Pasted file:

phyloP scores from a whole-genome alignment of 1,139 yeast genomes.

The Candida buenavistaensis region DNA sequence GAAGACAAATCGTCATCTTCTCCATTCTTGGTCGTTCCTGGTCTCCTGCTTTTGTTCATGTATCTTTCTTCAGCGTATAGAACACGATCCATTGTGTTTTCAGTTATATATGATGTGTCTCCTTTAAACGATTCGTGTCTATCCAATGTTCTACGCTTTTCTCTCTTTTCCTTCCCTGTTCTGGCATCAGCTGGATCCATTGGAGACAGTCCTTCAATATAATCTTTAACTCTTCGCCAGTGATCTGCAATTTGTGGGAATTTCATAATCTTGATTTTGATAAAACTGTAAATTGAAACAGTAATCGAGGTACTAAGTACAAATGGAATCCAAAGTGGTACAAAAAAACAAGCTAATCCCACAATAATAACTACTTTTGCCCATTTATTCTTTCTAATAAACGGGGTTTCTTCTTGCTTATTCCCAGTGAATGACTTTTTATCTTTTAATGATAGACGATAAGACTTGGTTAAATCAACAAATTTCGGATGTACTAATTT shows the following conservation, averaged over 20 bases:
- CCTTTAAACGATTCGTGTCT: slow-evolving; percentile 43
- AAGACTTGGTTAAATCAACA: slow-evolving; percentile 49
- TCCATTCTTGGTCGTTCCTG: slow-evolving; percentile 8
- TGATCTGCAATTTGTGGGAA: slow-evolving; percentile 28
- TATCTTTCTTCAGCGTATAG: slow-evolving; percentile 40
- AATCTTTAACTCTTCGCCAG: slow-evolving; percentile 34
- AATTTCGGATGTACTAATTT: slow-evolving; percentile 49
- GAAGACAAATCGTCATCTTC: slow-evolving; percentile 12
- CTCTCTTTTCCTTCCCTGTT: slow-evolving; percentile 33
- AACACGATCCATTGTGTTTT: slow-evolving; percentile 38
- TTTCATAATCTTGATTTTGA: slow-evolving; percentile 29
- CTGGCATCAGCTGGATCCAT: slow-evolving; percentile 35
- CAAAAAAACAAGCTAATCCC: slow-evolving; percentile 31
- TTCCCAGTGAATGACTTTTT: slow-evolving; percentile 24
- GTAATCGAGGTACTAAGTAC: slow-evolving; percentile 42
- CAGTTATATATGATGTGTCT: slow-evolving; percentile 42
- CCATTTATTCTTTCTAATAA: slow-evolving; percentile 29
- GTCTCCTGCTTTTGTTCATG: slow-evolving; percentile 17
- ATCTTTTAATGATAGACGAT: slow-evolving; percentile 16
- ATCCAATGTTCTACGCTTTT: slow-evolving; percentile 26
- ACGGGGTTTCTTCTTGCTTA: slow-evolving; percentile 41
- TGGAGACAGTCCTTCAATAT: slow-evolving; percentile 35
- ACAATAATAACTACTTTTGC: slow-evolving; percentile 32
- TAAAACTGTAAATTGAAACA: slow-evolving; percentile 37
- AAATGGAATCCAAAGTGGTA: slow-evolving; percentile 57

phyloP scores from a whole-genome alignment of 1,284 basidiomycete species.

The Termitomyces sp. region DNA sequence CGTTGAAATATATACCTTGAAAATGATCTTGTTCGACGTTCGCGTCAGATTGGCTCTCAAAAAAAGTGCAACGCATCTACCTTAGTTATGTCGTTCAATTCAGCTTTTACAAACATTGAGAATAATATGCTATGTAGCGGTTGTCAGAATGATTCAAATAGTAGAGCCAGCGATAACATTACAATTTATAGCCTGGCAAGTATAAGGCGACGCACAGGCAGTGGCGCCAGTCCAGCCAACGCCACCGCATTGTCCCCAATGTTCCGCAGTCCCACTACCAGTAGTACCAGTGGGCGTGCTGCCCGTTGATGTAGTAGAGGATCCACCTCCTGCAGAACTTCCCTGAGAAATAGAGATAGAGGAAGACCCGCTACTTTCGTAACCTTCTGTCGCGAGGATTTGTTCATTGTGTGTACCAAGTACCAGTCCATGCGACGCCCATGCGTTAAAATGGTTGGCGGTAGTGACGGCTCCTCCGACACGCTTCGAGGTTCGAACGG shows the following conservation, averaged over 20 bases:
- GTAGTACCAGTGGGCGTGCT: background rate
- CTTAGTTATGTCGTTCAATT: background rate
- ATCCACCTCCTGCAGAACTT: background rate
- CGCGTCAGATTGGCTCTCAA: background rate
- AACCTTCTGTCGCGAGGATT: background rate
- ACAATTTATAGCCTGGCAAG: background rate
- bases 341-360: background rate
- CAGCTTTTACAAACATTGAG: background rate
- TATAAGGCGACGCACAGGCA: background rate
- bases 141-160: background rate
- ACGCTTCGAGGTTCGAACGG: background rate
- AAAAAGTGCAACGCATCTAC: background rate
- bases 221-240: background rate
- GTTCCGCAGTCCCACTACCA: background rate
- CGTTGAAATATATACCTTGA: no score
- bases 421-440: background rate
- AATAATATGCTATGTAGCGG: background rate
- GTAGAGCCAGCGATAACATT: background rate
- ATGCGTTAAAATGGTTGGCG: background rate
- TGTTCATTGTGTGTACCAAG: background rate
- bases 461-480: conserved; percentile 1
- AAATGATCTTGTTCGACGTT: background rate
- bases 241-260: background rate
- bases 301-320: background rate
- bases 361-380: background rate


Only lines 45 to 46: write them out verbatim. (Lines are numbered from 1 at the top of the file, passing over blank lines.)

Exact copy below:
- bases 421-440: background rate
- AATAATATGCTATGTAGCGG: background rate